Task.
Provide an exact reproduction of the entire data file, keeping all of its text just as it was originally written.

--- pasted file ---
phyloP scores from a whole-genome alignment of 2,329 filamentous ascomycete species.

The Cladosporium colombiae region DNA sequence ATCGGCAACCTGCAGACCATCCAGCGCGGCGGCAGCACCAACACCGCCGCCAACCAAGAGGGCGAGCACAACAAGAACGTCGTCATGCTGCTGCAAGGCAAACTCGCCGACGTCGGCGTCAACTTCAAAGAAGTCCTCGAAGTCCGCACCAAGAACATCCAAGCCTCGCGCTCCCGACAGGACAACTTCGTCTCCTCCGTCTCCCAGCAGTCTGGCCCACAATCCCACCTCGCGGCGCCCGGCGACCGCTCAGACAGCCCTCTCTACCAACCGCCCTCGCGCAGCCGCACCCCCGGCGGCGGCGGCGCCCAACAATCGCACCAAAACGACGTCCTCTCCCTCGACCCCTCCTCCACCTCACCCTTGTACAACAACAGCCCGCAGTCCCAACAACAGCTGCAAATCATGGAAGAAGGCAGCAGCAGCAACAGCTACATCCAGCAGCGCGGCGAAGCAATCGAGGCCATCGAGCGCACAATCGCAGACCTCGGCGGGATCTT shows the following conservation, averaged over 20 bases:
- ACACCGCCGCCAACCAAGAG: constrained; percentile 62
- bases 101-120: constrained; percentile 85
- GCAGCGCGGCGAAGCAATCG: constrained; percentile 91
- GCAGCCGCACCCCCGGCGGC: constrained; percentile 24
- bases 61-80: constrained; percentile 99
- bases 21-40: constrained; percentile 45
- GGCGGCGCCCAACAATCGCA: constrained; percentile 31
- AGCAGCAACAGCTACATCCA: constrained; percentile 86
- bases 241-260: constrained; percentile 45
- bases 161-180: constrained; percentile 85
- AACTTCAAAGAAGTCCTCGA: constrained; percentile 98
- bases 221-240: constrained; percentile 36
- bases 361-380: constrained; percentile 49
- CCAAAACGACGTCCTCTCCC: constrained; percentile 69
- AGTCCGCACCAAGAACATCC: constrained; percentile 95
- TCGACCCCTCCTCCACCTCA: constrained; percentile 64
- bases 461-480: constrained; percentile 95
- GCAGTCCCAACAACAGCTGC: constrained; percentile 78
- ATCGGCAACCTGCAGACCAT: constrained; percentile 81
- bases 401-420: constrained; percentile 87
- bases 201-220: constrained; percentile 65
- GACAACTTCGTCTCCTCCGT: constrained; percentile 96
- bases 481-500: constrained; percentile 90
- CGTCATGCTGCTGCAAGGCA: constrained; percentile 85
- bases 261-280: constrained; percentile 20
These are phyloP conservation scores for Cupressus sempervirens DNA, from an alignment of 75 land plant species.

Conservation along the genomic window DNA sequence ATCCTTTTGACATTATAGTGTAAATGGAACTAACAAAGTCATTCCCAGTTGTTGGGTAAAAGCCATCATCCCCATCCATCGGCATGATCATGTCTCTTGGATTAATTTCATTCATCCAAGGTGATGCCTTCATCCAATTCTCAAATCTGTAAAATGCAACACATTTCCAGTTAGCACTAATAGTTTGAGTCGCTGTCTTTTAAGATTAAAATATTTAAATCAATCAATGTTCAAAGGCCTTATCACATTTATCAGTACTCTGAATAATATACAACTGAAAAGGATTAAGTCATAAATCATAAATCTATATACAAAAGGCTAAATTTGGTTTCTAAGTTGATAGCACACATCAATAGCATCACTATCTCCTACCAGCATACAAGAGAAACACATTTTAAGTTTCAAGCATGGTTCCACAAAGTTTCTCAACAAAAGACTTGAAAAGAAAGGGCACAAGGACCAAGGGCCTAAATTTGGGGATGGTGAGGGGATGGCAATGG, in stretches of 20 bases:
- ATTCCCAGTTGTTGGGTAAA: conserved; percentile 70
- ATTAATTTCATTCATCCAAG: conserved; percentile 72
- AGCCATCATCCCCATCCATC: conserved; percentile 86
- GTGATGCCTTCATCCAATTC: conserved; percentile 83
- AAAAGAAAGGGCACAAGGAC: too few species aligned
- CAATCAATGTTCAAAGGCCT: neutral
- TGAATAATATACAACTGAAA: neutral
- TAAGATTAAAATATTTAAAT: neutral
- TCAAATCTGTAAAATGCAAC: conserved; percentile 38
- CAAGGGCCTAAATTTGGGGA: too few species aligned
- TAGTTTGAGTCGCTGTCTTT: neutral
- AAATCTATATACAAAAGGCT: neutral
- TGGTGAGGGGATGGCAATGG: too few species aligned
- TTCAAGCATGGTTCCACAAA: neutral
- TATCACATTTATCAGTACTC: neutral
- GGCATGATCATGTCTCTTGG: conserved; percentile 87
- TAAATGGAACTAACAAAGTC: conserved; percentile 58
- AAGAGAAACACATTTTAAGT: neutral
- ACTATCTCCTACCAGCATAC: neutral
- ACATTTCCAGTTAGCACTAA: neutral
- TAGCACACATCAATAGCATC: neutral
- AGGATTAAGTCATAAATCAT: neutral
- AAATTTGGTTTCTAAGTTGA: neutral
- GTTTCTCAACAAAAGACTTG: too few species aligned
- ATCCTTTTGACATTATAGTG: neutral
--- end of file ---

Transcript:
phyloP scores from a whole-genome alignment of 2,329 filamentous ascomycete species.

The Cladosporium colombiae region DNA sequence ATCGGCAACCTGCAGACCATCCAGCGCGGCGGCAGCACCAACACCGCCGCCAACCAAGAGGGCGAGCACAACAAGAACGTCGTCATGCTGCTGCAAGGCAAACTCGCCGACGTCGGCGTCAACTTCAAAGAAGTCCTCGAAGTCCGCACCAAGAACATCCAAGCCTCGCGCTCCCGACAGGACAACTTCGTCTCCTCCGTCTCCCAGCAGTCTGGCCCACAATCCCACCTCGCGGCGCCCGGCGACCGCTCAGACAGCCCTCTCTACCAACCGCCCTCGCGCAGCCGCACCCCCGGCGGCGGCGGCGCCCAACAATCGCACCAAAACGACGTCCTCTCCCTCGACCCCTCCTCCACCTCACCCTTGTACAACAACAGCCCGCAGTCCCAACAACAGCTGCAAATCATGGAAGAAGGCAGCAGCAGCAACAGCTACATCCAGCAGCGCGGCGAAGCAATCGAGGCCATCGAGCGCACAATCGCAGACCTCGGCGGGATCTT shows the following conservation, averaged over 20 bases:
- ACACCGCCGCCAACCAAGAG: constrained; percentile 62
- bases 101-120: constrained; percentile 85
- GCAGCGCGGCGAAGCAATCG: constrained; percentile 91
- GCAGCCGCACCCCCGGCGGC: constrained; percentile 24
- bases 61-80: constrained; percentile 99
- bases 21-40: constrained; percentile 45
- GGCGGCGCCCAACAATCGCA: constrained; percentile 31
- AGCAGCAACAGCTACATCCA: constrained; percentile 86
- bases 241-260: constrained; percentile 45
- bases 161-180: constrained; percentile 85
- AACTTCAAAGAAGTCCTCGA: constrained; percentile 98
- bases 221-240: constrained; percentile 36
- bases 361-380: constrained; percentile 49
- CCAAAACGACGTCCTCTCCC: constrained; percentile 69
- AGTCCGCACCAAGAACATCC: constrained; percentile 95
- TCGACCCCTCCTCCACCTCA: constrained; percentile 64
- bases 461-480: constrained; percentile 95
- GCAGTCCCAACAACAGCTGC: constrained; percentile 78
- ATCGGCAACCTGCAGACCAT: constrained; percentile 81
- bases 401-420: constrained; percentile 87
- bases 201-220: constrained; percentile 65
- GACAACTTCGTCTCCTCCGT: constrained; percentile 96
- bases 481-500: constrained; percentile 90
- CGTCATGCTGCTGCAAGGCA: constrained; percentile 85
- bases 261-280: constrained; percentile 20
These are phyloP conservation scores for Cupressus sempervirens DNA, from an alignment of 75 land plant species.

Conservation along the genomic window DNA sequence ATCCTTTTGACATTATAGTGTAAATGGAACTAACAAAGTCATTCCCAGTTGTTGGGTAAAAGCCATCATCCCCATCCATCGGCATGATCATGTCTCTTGGATTAATTTCATTCATCCAAGGTGATGCCTTCATCCAATTCTCAAATCTGTAAAATGCAACACATTTCCAGTTAGCACTAATAGTTTGAGTCGCTGTCTTTTAAGATTAAAATATTTAAATCAATCAATGTTCAAAGGCCTTATCACATTTATCAGTACTCTGAATAATATACAACTGAAAAGGATTAAGTCATAAATCATAAATCTATATACAAAAGGCTAAATTTGGTTTCTAAGTTGATAGCACACATCAATAGCATCACTATCTCCTACCAGCATACAAGAGAAACACATTTTAAGTTTCAAGCATGGTTCCACAAAGTTTCTCAACAAAAGACTTGAAAAGAAAGGGCACAAGGACCAAGGGCCTAAATTTGGGGATGGTGAGGGGATGGCAATGG, in stretches of 20 bases:
- ATTCCCAGTTGTTGGGTAAA: conserved; percentile 70
- ATTAATTTCATTCATCCAAG: conserved; percentile 72
- AGCCATCATCCCCATCCATC: conserved; percentile 86
- GTGATGCCTTCATCCAATTC: conserved; percentile 83
- AAAAGAAAGGGCACAAGGAC: too few species aligned
- CAATCAATGTTCAAAGGCCT: neutral
- TGAATAATATACAACTGAAA: neutral
- TAAGATTAAAATATTTAAAT: neutral
- TCAAATCTGTAAAATGCAAC: conserved; percentile 38
- CAAGGGCCTAAATTTGGGGA: too few species aligned
- TAGTTTGAGTCGCTGTCTTT: neutral
- AAATCTATATACAAAAGGCT: neutral
- TGGTGAGGGGATGGCAATGG: too few species aligned
- TTCAAGCATGGTTCCACAAA: neutral
- TATCACATTTATCAGTACTC: neutral
- GGCATGATCATGTCTCTTGG: conserved; percentile 87
- TAAATGGAACTAACAAAGTC: conserved; percentile 58
- AAGAGAAACACATTTTAAGT: neutral
- ACTATCTCCTACCAGCATAC: neutral
- ACATTTCCAGTTAGCACTAA: neutral
- TAGCACACATCAATAGCATC: neutral
- AGGATTAAGTCATAAATCAT: neutral
- AAATTTGGTTTCTAAGTTGA: neutral
- GTTTCTCAACAAAAGACTTG: too few species aligned
- ATCCTTTTGACATTATAGTG: neutral